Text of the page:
A new initiative will be rolled out at two Aberdeen sheltered housing complexes in a bid to “reverse the physical decline” caused by lockdown.
With many people staying home whenever possible over the last year, opportunities for leaving the house and being active have been limited.
As a result of the increased inactivity, health bosses have noticed people getting weaker and more injury-prone.
Next month Bon Accord Care (BAC) is going to trial a new scheme to help residents at two sheltered housing complexes regain some of the strength lost to lockdown.
From May 3, specially-developed packs will be delivered to Provost Hogg Court and Fairley Den in Aberdeen as part of BAC’s Staying Active And Moving More initiative.
Each contains image cards of exercise which residents can safely carry out at home, alongside basic equipment such as resistance bands.
The project will initially run for 12 weeks, with the option to make it a permanent fixture across all BAC sites if it is deemed a success.
It was drawn up by Catriona Binns and Dawn Walker from Bon Accord Care, with Andrinne Craig from Sport Aberdeen and members of Aberdeen City Health And Social Care Partnership.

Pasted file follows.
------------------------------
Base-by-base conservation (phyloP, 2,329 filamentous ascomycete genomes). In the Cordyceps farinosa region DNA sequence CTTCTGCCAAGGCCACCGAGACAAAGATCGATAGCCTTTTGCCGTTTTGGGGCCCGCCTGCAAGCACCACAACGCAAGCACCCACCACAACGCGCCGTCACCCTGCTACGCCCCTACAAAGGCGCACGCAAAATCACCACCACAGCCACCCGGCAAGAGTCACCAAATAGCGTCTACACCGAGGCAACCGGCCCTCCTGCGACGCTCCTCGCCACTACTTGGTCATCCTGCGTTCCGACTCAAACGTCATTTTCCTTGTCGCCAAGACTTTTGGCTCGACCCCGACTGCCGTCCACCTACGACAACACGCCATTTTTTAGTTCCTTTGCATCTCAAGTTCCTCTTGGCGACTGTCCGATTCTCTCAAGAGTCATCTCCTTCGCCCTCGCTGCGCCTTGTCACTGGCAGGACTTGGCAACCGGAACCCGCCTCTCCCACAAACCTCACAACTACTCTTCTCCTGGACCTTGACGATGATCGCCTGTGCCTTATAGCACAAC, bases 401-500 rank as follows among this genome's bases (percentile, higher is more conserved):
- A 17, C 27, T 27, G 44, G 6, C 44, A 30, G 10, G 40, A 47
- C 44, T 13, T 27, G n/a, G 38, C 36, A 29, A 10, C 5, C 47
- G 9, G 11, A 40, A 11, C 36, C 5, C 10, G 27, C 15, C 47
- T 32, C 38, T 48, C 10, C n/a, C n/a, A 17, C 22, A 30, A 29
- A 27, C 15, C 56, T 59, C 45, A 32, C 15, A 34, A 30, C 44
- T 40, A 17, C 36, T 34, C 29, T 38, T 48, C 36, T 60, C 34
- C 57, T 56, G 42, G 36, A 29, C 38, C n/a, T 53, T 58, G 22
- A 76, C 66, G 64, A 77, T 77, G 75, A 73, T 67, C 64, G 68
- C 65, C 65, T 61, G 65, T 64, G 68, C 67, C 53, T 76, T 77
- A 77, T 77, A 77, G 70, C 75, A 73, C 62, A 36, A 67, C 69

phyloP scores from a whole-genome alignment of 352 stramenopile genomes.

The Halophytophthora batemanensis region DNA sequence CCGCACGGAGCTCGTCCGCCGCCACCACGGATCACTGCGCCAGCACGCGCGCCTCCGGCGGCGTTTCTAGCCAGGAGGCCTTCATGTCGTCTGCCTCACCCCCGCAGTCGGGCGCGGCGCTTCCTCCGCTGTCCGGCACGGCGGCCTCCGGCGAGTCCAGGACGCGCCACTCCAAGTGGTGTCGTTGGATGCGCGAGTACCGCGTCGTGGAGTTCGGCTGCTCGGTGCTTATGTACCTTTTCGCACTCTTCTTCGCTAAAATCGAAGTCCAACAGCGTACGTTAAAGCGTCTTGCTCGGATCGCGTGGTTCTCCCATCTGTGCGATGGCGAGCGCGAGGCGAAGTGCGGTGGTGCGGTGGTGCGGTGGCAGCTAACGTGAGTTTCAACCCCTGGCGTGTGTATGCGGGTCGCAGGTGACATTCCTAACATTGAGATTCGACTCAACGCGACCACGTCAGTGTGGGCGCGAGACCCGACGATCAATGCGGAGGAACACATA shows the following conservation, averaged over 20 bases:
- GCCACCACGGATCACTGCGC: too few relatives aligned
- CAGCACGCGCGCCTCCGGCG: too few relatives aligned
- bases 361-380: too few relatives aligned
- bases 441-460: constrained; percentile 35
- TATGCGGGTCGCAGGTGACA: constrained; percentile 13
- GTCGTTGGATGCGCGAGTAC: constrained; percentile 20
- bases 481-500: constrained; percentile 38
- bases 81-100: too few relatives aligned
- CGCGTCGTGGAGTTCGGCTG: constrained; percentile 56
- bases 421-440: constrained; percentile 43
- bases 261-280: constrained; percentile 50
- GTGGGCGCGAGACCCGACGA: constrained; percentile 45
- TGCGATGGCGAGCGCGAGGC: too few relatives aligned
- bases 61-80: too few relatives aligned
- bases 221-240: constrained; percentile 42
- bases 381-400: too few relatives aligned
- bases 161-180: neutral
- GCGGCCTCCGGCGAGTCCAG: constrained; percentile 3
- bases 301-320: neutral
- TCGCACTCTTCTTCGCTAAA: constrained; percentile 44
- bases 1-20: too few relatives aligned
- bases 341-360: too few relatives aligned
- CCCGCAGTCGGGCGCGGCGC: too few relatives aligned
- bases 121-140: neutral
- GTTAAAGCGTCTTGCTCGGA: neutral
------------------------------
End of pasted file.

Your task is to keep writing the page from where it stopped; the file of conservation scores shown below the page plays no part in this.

Ms Walker, a BAC reablement facilitator, said: “This is a really exciting project for Bon Accord Care to be involved with.
“Both Catriona and I are delighted to have the opportunity to become involved with this initiative in an effort to reverse the physical decline and deconditioning that has occurred within our service users during lockdown.
“We look forward to seeing the positive results and the effect on our service users’ physical and mental wellbeing.”
Darren Smith, Aberdeen City Health And Social Care Partnership wellbeing coordinator, said: “The recent lockdowns have seriously de-conditioned our citizens, especially older adults.
“These physical activity packs were specifically designed to redress this de-conditioning.”